155 Nebraska is an "all public power state." We do not have any investor-owned utilities providing electric service to consumers in the state. Nebraska's electric consumers receive their power from public power districts, electric cooperatives, municipal electric systems, joint action agencies or a combination of the above. Of the 33 members of the Nebraska Rural Electric Association, twenty-four are organized as public power districts (PPDs) or Rural Public Power Districts (RPPDs), and nine are organized as cooperatives.

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PPDs (and RPPDs) are locally-controlled political subdivisions of the State of Nebraska, governed by an elected board of directors. Directors serve for a term of six years and there is no limit on the number of terms which can be served. Directors are elected at the general election in November, appearing on the ballot along with all other local, state, and federal officials.

As political subdivisions of the state, PPDs are subject to open meetings laws and public records requirements, and their property is exempt from taxation under the state's constitution. However, they do pay in-lieu-of-taxes and gross receipts taxes on sales within municipalities. Although they are political subdivisions of the state, they cannot levy taxes or issue bonds secured by tax funds. However, they can issue tax exempt revenue bonds to finance the construction of their facilities. All public power districts are prohibited by statute from selling their property to any private person, firm, or corporation engaged in the business of selling electricity for profit.

Cooperatives are private non-profit corporations and are governed by boards of directors elected at annual meetings of their members/consumers. Candidates do not appear on the general election ballot like public power district board candidates. Because cooperatives are organized under the laws for non-profit corporations, they are not subject to the same statutory requirements as PPDs. Open meeting laws and public records requirements do not apply to cooperatives. In addition, their property is not exempt from the property tax. However, they are not subject to in-lieu-of-taxes and gross receipts taxes. There are no restrictions on the sale of their assets to a for-profit corporation unless they obtained those assets from a PPD.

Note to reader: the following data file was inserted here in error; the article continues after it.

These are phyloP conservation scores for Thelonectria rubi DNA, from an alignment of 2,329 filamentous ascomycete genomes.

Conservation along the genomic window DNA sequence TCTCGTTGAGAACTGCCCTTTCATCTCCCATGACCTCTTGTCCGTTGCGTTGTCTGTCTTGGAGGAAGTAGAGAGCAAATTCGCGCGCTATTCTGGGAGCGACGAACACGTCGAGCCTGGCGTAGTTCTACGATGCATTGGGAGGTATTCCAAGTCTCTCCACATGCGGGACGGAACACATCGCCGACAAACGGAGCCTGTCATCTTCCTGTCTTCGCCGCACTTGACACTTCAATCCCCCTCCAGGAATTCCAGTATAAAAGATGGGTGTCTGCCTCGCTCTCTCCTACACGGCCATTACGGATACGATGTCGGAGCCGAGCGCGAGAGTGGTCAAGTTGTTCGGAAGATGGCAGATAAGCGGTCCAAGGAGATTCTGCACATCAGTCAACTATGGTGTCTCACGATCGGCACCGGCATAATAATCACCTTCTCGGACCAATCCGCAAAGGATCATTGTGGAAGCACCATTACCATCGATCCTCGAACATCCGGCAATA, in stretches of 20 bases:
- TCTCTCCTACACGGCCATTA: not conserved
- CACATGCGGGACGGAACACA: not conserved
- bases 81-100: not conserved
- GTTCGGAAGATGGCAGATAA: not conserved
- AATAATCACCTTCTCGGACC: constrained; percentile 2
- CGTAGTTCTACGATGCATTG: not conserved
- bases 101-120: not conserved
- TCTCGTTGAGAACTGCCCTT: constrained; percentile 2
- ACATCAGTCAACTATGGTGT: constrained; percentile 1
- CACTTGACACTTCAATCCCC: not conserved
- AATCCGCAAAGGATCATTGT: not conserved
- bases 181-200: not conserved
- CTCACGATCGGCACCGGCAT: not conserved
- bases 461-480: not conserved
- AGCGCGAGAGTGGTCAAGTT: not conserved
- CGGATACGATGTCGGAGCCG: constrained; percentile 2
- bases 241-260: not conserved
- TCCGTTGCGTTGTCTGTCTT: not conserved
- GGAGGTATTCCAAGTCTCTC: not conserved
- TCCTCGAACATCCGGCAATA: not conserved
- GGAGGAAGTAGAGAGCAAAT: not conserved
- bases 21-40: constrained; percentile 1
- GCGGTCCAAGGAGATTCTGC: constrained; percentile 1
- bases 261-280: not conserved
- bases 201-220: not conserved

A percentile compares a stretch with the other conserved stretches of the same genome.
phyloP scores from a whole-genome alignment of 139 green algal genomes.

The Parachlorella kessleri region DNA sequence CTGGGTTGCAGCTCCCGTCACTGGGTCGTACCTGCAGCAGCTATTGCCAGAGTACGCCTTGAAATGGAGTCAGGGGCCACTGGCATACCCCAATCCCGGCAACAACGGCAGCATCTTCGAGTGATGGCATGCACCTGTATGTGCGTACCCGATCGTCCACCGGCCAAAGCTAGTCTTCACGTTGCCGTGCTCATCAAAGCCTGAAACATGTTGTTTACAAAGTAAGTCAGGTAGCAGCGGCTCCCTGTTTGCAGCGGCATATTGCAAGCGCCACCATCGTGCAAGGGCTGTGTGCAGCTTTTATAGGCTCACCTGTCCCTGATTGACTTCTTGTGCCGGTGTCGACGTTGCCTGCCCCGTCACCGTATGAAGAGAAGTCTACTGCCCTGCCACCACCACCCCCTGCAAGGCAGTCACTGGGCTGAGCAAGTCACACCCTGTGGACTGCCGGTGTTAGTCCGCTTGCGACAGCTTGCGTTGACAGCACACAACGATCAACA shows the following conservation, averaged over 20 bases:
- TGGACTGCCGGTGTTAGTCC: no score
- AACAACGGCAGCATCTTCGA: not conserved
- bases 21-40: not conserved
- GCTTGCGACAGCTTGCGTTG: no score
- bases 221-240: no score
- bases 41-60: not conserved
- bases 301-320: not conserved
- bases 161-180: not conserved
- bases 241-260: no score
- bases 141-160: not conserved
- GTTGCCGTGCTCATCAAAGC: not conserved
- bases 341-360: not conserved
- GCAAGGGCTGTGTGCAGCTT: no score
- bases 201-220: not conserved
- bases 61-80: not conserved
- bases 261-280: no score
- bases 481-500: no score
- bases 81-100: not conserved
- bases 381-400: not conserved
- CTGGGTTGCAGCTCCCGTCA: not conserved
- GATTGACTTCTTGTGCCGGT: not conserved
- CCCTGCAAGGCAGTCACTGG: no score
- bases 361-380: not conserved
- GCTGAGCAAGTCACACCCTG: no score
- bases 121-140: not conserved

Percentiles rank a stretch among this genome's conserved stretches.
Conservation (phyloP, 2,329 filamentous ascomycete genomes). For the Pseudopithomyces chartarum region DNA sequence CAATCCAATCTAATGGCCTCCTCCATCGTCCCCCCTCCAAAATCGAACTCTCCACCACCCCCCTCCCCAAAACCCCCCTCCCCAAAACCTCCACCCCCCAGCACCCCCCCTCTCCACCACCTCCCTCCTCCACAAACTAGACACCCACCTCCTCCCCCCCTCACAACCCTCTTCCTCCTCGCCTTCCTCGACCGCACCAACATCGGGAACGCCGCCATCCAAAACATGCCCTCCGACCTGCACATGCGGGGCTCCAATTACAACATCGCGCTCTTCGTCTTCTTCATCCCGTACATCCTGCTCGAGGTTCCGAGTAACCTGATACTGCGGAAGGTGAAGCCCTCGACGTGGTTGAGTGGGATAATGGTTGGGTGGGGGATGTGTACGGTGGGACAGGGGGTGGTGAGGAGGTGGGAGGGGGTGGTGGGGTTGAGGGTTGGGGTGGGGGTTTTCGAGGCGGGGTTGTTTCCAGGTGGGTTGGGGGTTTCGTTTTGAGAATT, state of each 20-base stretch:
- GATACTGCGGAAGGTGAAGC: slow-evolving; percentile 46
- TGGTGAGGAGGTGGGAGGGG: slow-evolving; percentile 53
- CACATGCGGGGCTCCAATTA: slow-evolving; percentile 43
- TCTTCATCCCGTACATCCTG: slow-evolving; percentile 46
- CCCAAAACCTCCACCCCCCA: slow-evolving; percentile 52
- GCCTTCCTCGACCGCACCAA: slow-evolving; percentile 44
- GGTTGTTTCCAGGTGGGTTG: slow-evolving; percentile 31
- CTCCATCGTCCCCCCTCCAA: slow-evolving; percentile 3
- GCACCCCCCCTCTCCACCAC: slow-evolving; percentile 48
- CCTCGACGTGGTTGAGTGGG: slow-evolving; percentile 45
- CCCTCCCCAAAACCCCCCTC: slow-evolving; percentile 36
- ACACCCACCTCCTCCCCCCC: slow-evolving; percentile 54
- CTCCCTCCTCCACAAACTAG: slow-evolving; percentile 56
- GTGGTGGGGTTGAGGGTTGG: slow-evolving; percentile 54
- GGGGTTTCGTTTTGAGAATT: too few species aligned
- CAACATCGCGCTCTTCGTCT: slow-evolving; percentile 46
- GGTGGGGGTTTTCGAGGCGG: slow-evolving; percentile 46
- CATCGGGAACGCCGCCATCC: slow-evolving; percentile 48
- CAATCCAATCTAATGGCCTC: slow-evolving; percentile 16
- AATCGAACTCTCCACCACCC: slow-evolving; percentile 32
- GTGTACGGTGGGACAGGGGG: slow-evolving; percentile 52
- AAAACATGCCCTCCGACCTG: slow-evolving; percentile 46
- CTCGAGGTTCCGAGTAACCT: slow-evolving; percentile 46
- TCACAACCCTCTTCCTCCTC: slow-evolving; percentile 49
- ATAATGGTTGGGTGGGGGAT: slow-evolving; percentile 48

PPDs are organized under Chapter 70 of Nebraska's statutes. These statutes authorize PPDs to engage in the generation, transmission and distribution of electric energy. They may do so in cooperation with other PPDs, municipalities, other public agencies, or electric cooperatives. PPDs may also supply water for irrigation, construct and operate ethanol production facilities, and provide satellite television services in locations not served by cable television as of April 1987. Legislation enacted during the 1997 legislative session expanded the powers of PPDs. These added powers primarily include the ability to engage in additional service activities for commercial and industrial customers.

Cooperatives may also be organized under Chapter 70, or the state's Nonprofit Corporation Act, in Chapter 21 of our statutes. A cooperative, other than one organized under Chapter 70, can engage in any lawful business activity approved by their members and authorized in their Articles of Incorporation. This may include selling other forms of energy and providing telecommunications services, cable television, and selling and servicing residential appliances. Cooperatives organized under Chapter 70 are limited to providing the same products and services as PPDs.

Ten of NREA's members are members of and receive their power at wholesale from Tri-State Generation and Transmission Association, Inc., which is headquartered in Westminister, Colorado. Two are members of Rushmore Electric Power Cooperative headquartered in Rapid City, South Dakota. Tri-State G&T and Rushmore both are members of and have a power supply arrangement with Basin Electric Power Cooperative of Bismarck, North Dakota. All the rest of our members receive their power at wholesale from the Nebraska Public Power District (NPPD) either directly or as members of the Nebraska Electric Generation and Transmission Cooperative, Inc. (NEG&T). Both NPPD and NEG&T are headquartered in Columbus, Nebraska.